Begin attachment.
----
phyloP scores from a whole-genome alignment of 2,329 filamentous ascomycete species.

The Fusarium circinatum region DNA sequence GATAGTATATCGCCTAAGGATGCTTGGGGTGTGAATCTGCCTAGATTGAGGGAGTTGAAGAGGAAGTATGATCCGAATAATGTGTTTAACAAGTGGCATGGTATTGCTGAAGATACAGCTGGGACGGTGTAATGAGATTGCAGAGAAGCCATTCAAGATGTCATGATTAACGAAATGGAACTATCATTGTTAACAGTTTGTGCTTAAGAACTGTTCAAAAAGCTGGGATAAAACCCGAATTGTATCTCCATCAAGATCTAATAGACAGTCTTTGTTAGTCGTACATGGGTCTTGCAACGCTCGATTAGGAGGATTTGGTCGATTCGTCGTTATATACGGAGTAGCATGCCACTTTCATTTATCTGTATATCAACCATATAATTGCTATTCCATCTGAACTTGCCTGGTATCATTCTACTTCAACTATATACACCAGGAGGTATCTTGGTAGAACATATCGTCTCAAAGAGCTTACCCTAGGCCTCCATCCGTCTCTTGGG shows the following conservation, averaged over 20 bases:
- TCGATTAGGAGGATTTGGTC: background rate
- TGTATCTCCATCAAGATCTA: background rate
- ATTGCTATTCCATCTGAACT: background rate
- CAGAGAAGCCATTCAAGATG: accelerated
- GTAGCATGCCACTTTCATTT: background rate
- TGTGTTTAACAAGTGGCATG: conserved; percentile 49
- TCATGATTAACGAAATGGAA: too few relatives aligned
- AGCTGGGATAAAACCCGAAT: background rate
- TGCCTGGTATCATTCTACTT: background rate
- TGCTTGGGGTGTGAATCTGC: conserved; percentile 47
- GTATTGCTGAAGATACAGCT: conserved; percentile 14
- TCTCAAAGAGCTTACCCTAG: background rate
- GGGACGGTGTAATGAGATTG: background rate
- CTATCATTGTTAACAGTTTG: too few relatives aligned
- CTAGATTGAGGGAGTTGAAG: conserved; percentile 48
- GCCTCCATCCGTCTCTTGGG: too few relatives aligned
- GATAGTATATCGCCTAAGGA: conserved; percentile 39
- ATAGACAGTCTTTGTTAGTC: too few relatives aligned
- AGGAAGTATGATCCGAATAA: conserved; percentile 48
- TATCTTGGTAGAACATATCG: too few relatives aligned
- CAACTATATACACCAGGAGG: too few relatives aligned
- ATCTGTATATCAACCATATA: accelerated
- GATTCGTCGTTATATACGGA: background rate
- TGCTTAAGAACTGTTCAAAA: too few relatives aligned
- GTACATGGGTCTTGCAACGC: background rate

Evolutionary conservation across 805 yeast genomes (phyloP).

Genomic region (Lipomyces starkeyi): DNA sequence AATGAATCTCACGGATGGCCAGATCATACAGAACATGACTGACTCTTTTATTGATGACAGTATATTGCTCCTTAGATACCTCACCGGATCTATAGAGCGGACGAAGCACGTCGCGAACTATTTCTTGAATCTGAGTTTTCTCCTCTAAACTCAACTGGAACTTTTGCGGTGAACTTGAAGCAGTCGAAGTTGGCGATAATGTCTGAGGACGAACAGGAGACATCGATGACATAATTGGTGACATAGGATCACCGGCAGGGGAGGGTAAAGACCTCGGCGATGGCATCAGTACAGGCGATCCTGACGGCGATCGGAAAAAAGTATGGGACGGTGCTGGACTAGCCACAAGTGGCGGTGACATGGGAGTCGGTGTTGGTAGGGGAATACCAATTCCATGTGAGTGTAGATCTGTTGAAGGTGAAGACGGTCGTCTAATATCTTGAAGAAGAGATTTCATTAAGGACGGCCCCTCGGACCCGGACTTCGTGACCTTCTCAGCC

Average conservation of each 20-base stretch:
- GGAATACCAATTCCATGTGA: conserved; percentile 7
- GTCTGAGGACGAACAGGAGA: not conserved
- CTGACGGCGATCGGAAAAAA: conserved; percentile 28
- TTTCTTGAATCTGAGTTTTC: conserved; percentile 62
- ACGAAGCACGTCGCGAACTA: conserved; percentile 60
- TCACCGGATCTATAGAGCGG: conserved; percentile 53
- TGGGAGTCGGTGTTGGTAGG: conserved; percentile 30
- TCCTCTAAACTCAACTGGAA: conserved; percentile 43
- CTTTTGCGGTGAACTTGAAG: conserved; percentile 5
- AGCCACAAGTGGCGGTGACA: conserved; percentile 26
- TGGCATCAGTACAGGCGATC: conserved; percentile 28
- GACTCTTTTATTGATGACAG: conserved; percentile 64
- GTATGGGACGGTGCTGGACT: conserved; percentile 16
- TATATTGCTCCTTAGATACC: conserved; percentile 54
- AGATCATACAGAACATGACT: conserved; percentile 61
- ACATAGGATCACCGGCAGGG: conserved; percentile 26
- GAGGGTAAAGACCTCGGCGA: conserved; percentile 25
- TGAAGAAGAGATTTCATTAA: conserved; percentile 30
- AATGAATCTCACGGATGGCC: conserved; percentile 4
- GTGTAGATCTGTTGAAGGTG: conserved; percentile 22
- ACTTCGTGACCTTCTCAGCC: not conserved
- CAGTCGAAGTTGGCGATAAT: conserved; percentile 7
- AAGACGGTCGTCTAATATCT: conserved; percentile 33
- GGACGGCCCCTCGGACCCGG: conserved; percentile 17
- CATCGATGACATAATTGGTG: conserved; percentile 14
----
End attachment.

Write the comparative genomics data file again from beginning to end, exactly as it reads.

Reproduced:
phyloP scores from a whole-genome alignment of 2,329 filamentous ascomycete species.

The Fusarium circinatum region DNA sequence GATAGTATATCGCCTAAGGATGCTTGGGGTGTGAATCTGCCTAGATTGAGGGAGTTGAAGAGGAAGTATGATCCGAATAATGTGTTTAACAAGTGGCATGGTATTGCTGAAGATACAGCTGGGACGGTGTAATGAGATTGCAGAGAAGCCATTCAAGATGTCATGATTAACGAAATGGAACTATCATTGTTAACAGTTTGTGCTTAAGAACTGTTCAAAAAGCTGGGATAAAACCCGAATTGTATCTCCATCAAGATCTAATAGACAGTCTTTGTTAGTCGTACATGGGTCTTGCAACGCTCGATTAGGAGGATTTGGTCGATTCGTCGTTATATACGGAGTAGCATGCCACTTTCATTTATCTGTATATCAACCATATAATTGCTATTCCATCTGAACTTGCCTGGTATCATTCTACTTCAACTATATACACCAGGAGGTATCTTGGTAGAACATATCGTCTCAAAGAGCTTACCCTAGGCCTCCATCCGTCTCTTGGG shows the following conservation, averaged over 20 bases:
- TCGATTAGGAGGATTTGGTC: background rate
- TGTATCTCCATCAAGATCTA: background rate
- ATTGCTATTCCATCTGAACT: background rate
- CAGAGAAGCCATTCAAGATG: accelerated
- GTAGCATGCCACTTTCATTT: background rate
- TGTGTTTAACAAGTGGCATG: conserved; percentile 49
- TCATGATTAACGAAATGGAA: too few relatives aligned
- AGCTGGGATAAAACCCGAAT: background rate
- TGCCTGGTATCATTCTACTT: background rate
- TGCTTGGGGTGTGAATCTGC: conserved; percentile 47
- GTATTGCTGAAGATACAGCT: conserved; percentile 14
- TCTCAAAGAGCTTACCCTAG: background rate
- GGGACGGTGTAATGAGATTG: background rate
- CTATCATTGTTAACAGTTTG: too few relatives aligned
- CTAGATTGAGGGAGTTGAAG: conserved; percentile 48
- GCCTCCATCCGTCTCTTGGG: too few relatives aligned
- GATAGTATATCGCCTAAGGA: conserved; percentile 39
- ATAGACAGTCTTTGTTAGTC: too few relatives aligned
- AGGAAGTATGATCCGAATAA: conserved; percentile 48
- TATCTTGGTAGAACATATCG: too few relatives aligned
- CAACTATATACACCAGGAGG: too few relatives aligned
- ATCTGTATATCAACCATATA: accelerated
- GATTCGTCGTTATATACGGA: background rate
- TGCTTAAGAACTGTTCAAAA: too few relatives aligned
- GTACATGGGTCTTGCAACGC: background rate

Evolutionary conservation across 805 yeast genomes (phyloP).

Genomic region (Lipomyces starkeyi): DNA sequence AATGAATCTCACGGATGGCCAGATCATACAGAACATGACTGACTCTTTTATTGATGACAGTATATTGCTCCTTAGATACCTCACCGGATCTATAGAGCGGACGAAGCACGTCGCGAACTATTTCTTGAATCTGAGTTTTCTCCTCTAAACTCAACTGGAACTTTTGCGGTGAACTTGAAGCAGTCGAAGTTGGCGATAATGTCTGAGGACGAACAGGAGACATCGATGACATAATTGGTGACATAGGATCACCGGCAGGGGAGGGTAAAGACCTCGGCGATGGCATCAGTACAGGCGATCCTGACGGCGATCGGAAAAAAGTATGGGACGGTGCTGGACTAGCCACAAGTGGCGGTGACATGGGAGTCGGTGTTGGTAGGGGAATACCAATTCCATGTGAGTGTAGATCTGTTGAAGGTGAAGACGGTCGTCTAATATCTTGAAGAAGAGATTTCATTAAGGACGGCCCCTCGGACCCGGACTTCGTGACCTTCTCAGCC

Average conservation of each 20-base stretch:
- GGAATACCAATTCCATGTGA: conserved; percentile 7
- GTCTGAGGACGAACAGGAGA: not conserved
- CTGACGGCGATCGGAAAAAA: conserved; percentile 28
- TTTCTTGAATCTGAGTTTTC: conserved; percentile 62
- ACGAAGCACGTCGCGAACTA: conserved; percentile 60
- TCACCGGATCTATAGAGCGG: conserved; percentile 53
- TGGGAGTCGGTGTTGGTAGG: conserved; percentile 30
- TCCTCTAAACTCAACTGGAA: conserved; percentile 43
- CTTTTGCGGTGAACTTGAAG: conserved; percentile 5
- AGCCACAAGTGGCGGTGACA: conserved; percentile 26
- TGGCATCAGTACAGGCGATC: conserved; percentile 28
- GACTCTTTTATTGATGACAG: conserved; percentile 64
- GTATGGGACGGTGCTGGACT: conserved; percentile 16
- TATATTGCTCCTTAGATACC: conserved; percentile 54
- AGATCATACAGAACATGACT: conserved; percentile 61
- ACATAGGATCACCGGCAGGG: conserved; percentile 26
- GAGGGTAAAGACCTCGGCGA: conserved; percentile 25
- TGAAGAAGAGATTTCATTAA: conserved; percentile 30
- AATGAATCTCACGGATGGCC: conserved; percentile 4
- GTGTAGATCTGTTGAAGGTG: conserved; percentile 22
- ACTTCGTGACCTTCTCAGCC: not conserved
- CAGTCGAAGTTGGCGATAAT: conserved; percentile 7
- AAGACGGTCGTCTAATATCT: conserved; percentile 33
- GGACGGCCCCTCGGACCCGG: conserved; percentile 17
- CATCGATGACATAATTGGTG: conserved; percentile 14